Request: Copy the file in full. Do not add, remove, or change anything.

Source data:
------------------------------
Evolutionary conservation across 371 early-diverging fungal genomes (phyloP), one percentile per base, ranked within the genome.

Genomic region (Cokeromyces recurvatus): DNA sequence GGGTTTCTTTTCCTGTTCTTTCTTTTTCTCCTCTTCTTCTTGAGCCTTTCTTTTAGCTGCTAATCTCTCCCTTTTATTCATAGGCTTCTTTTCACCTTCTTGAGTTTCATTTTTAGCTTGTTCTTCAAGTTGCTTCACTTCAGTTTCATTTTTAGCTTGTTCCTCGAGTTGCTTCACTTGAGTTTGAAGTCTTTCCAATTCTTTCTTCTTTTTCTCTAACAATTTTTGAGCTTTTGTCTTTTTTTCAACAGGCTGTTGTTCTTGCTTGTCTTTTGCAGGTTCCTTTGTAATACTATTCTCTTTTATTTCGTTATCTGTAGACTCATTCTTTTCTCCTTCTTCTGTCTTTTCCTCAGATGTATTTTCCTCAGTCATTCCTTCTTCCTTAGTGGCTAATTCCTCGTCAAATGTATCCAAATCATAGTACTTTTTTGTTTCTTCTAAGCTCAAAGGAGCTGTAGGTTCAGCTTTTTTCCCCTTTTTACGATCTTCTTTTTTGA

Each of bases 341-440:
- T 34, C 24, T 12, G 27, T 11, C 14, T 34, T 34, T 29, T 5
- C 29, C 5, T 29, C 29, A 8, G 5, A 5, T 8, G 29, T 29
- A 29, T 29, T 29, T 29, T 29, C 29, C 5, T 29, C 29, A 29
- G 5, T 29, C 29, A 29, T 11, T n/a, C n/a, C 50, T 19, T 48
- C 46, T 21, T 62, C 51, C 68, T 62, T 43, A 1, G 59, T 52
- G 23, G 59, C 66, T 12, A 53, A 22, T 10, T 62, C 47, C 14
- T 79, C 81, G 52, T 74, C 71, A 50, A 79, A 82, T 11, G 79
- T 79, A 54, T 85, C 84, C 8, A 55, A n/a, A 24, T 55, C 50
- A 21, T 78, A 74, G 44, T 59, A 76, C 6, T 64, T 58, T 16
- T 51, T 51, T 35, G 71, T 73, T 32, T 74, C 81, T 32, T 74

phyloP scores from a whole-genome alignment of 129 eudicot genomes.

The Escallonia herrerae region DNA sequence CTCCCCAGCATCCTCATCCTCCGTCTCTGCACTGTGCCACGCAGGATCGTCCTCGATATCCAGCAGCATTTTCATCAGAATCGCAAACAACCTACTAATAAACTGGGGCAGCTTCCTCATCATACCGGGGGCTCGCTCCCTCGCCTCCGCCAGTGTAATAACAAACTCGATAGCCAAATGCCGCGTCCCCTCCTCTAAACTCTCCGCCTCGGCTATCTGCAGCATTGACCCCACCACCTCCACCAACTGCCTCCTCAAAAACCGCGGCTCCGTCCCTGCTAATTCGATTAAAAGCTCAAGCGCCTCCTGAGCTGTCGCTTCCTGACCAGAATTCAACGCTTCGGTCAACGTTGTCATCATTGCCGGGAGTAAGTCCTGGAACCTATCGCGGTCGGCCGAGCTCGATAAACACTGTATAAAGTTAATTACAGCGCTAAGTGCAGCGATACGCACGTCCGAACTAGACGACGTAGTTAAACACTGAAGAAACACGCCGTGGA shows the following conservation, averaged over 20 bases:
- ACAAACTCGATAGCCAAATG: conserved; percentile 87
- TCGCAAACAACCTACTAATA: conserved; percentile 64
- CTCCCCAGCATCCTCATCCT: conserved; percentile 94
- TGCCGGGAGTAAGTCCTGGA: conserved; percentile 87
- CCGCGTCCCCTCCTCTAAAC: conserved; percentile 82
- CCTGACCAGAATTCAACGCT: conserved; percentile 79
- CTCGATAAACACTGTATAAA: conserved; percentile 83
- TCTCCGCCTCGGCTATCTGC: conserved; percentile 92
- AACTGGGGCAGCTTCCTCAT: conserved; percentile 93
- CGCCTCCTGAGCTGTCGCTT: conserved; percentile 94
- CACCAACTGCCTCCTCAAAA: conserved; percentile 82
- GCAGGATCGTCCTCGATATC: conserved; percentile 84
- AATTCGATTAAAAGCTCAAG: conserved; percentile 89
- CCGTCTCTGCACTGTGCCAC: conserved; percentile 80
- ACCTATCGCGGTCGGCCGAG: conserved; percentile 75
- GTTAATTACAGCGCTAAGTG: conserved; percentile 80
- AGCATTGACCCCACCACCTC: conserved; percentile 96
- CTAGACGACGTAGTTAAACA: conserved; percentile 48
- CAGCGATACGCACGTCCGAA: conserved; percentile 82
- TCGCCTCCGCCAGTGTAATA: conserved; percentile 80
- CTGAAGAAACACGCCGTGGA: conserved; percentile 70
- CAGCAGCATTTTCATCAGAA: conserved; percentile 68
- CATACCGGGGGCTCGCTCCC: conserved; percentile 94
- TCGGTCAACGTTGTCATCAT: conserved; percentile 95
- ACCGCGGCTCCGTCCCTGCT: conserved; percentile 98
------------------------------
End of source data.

Evolutionary conservation across 371 early-diverging fungal genomes (phyloP), one percentile per base, ranked within the genome.

Genomic region (Cokeromyces recurvatus): DNA sequence GGGTTTCTTTTCCTGTTCTTTCTTTTTCTCCTCTTCTTCTTGAGCCTTTCTTTTAGCTGCTAATCTCTCCCTTTTATTCATAGGCTTCTTTTCACCTTCTTGAGTTTCATTTTTAGCTTGTTCTTCAAGTTGCTTCACTTCAGTTTCATTTTTAGCTTGTTCCTCGAGTTGCTTCACTTGAGTTTGAAGTCTTTCCAATTCTTTCTTCTTTTTCTCTAACAATTTTTGAGCTTTTGTCTTTTTTTCAACAGGCTGTTGTTCTTGCTTGTCTTTTGCAGGTTCCTTTGTAATACTATTCTCTTTTATTTCGTTATCTGTAGACTCATTCTTTTCTCCTTCTTCTGTCTTTTCCTCAGATGTATTTTCCTCAGTCATTCCTTCTTCCTTAGTGGCTAATTCCTCGTCAAATGTATCCAAATCATAGTACTTTTTTGTTTCTTCTAAGCTCAAAGGAGCTGTAGGTTCAGCTTTTTTCCCCTTTTTACGATCTTCTTTTTTGA

Each of bases 341-440:
- T 34, C 24, T 12, G 27, T 11, C 14, T 34, T 34, T 29, T 5
- C 29, C 5, T 29, C 29, A 8, G 5, A 5, T 8, G 29, T 29
- A 29, T 29, T 29, T 29, T 29, C 29, C 5, T 29, C 29, A 29
- G 5, T 29, C 29, A 29, T 11, T n/a, C n/a, C 50, T 19, T 48
- C 46, T 21, T 62, C 51, C 68, T 62, T 43, A 1, G 59, T 52
- G 23, G 59, C 66, T 12, A 53, A 22, T 10, T 62, C 47, C 14
- T 79, C 81, G 52, T 74, C 71, A 50, A 79, A 82, T 11, G 79
- T 79, A 54, T 85, C 84, C 8, A 55, A n/a, A 24, T 55, C 50
- A 21, T 78, A 74, G 44, T 59, A 76, C 6, T 64, T 58, T 16
- T 51, T 51, T 35, G 71, T 73, T 32, T 74, C 81, T 32, T 74

phyloP scores from a whole-genome alignment of 129 eudicot genomes.

The Escallonia herrerae region DNA sequence CTCCCCAGCATCCTCATCCTCCGTCTCTGCACTGTGCCACGCAGGATCGTCCTCGATATCCAGCAGCATTTTCATCAGAATCGCAAACAACCTACTAATAAACTGGGGCAGCTTCCTCATCATACCGGGGGCTCGCTCCCTCGCCTCCGCCAGTGTAATAACAAACTCGATAGCCAAATGCCGCGTCCCCTCCTCTAAACTCTCCGCCTCGGCTATCTGCAGCATTGACCCCACCACCTCCACCAACTGCCTCCTCAAAAACCGCGGCTCCGTCCCTGCTAATTCGATTAAAAGCTCAAGCGCCTCCTGAGCTGTCGCTTCCTGACCAGAATTCAACGCTTCGGTCAACGTTGTCATCATTGCCGGGAGTAAGTCCTGGAACCTATCGCGGTCGGCCGAGCTCGATAAACACTGTATAAAGTTAATTACAGCGCTAAGTGCAGCGATACGCACGTCCGAACTAGACGACGTAGTTAAACACTGAAGAAACACGCCGTGGA shows the following conservation, averaged over 20 bases:
- ACAAACTCGATAGCCAAATG: conserved; percentile 87
- TCGCAAACAACCTACTAATA: conserved; percentile 64
- CTCCCCAGCATCCTCATCCT: conserved; percentile 94
- TGCCGGGAGTAAGTCCTGGA: conserved; percentile 87
- CCGCGTCCCCTCCTCTAAAC: conserved; percentile 82
- CCTGACCAGAATTCAACGCT: conserved; percentile 79
- CTCGATAAACACTGTATAAA: conserved; percentile 83
- TCTCCGCCTCGGCTATCTGC: conserved; percentile 92
- AACTGGGGCAGCTTCCTCAT: conserved; percentile 93
- CGCCTCCTGAGCTGTCGCTT: conserved; percentile 94
- CACCAACTGCCTCCTCAAAA: conserved; percentile 82
- GCAGGATCGTCCTCGATATC: conserved; percentile 84
- AATTCGATTAAAAGCTCAAG: conserved; percentile 89
- CCGTCTCTGCACTGTGCCAC: conserved; percentile 80
- ACCTATCGCGGTCGGCCGAG: conserved; percentile 75
- GTTAATTACAGCGCTAAGTG: conserved; percentile 80
- AGCATTGACCCCACCACCTC: conserved; percentile 96
- CTAGACGACGTAGTTAAACA: conserved; percentile 48
- CAGCGATACGCACGTCCGAA: conserved; percentile 82
- TCGCCTCCGCCAGTGTAATA: conserved; percentile 80
- CTGAAGAAACACGCCGTGGA: conserved; percentile 70
- CAGCAGCATTTTCATCAGAA: conserved; percentile 68
- CATACCGGGGGCTCGCTCCC: conserved; percentile 94
- TCGGTCAACGTTGTCATCAT: conserved; percentile 95
- ACCGCGGCTCCGTCCCTGCT: conserved; percentile 98